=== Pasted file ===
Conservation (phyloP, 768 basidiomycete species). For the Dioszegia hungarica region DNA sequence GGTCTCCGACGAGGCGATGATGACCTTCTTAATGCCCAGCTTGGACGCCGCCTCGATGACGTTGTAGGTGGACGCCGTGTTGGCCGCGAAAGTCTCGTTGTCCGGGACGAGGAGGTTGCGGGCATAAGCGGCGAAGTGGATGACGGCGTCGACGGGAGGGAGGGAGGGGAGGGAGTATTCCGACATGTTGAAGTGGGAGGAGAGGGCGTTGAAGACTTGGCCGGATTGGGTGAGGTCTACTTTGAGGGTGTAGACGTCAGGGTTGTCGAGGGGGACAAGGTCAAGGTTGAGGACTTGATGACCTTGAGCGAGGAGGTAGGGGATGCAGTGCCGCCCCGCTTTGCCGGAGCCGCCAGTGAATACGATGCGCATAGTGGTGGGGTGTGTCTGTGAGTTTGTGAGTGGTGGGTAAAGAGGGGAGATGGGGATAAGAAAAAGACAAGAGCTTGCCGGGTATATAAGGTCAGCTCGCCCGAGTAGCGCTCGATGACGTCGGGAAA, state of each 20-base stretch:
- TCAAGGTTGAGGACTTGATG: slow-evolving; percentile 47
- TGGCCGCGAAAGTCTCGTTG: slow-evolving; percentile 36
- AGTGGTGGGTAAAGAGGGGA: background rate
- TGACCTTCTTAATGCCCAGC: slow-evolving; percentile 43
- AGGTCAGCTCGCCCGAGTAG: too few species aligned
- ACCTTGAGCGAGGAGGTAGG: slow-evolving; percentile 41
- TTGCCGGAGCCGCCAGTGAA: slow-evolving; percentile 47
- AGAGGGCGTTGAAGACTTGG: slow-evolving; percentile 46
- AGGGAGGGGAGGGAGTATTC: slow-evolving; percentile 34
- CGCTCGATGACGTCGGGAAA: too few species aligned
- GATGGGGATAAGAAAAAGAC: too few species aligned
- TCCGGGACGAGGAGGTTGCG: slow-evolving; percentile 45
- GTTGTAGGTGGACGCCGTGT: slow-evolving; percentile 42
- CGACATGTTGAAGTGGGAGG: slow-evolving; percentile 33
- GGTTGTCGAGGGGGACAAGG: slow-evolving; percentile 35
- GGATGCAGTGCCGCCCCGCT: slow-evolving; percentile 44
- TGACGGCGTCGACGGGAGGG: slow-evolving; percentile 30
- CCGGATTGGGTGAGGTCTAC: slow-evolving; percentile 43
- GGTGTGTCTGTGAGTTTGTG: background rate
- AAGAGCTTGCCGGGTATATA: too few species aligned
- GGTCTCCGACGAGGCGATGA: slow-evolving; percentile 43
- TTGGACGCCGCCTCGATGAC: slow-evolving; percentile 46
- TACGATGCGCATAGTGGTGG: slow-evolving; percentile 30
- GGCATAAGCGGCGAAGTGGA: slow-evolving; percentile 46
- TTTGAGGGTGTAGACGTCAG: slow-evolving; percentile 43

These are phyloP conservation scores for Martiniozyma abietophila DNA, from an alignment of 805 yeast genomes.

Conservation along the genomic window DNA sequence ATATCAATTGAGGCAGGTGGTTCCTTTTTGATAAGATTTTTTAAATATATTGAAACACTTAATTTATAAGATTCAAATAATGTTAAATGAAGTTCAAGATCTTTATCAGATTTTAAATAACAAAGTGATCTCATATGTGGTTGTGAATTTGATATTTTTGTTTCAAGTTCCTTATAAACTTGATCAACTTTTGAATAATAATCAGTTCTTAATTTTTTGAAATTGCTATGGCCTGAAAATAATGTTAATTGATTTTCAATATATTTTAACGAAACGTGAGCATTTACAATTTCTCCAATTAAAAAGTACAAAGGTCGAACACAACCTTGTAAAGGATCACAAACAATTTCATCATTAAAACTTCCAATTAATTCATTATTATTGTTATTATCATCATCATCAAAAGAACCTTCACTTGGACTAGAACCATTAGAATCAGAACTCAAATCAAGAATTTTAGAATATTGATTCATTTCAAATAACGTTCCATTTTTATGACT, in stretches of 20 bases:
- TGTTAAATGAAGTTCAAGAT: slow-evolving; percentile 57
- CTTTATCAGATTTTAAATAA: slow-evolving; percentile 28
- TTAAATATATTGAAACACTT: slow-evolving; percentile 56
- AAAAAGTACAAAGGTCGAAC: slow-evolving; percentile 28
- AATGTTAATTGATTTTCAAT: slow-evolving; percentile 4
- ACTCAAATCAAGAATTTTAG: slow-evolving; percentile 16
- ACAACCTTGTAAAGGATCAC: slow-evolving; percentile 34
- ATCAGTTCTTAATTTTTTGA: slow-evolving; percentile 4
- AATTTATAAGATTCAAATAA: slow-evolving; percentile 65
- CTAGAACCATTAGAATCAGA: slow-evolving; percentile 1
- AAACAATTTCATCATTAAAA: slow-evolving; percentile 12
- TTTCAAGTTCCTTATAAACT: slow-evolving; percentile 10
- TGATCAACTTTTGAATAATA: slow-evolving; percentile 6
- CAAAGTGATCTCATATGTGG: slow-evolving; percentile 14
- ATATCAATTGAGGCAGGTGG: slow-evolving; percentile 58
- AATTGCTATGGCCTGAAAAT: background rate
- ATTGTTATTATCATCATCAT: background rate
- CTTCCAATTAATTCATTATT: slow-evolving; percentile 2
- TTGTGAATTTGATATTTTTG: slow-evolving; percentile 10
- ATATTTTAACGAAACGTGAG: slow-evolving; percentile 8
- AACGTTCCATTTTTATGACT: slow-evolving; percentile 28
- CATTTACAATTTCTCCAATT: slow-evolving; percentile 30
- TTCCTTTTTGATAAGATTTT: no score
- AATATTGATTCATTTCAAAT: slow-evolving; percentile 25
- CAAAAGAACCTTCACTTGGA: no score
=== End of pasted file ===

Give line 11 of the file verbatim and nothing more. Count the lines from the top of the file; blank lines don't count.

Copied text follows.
- CGCTCGATGACGTCGGGAAA: too few species aligned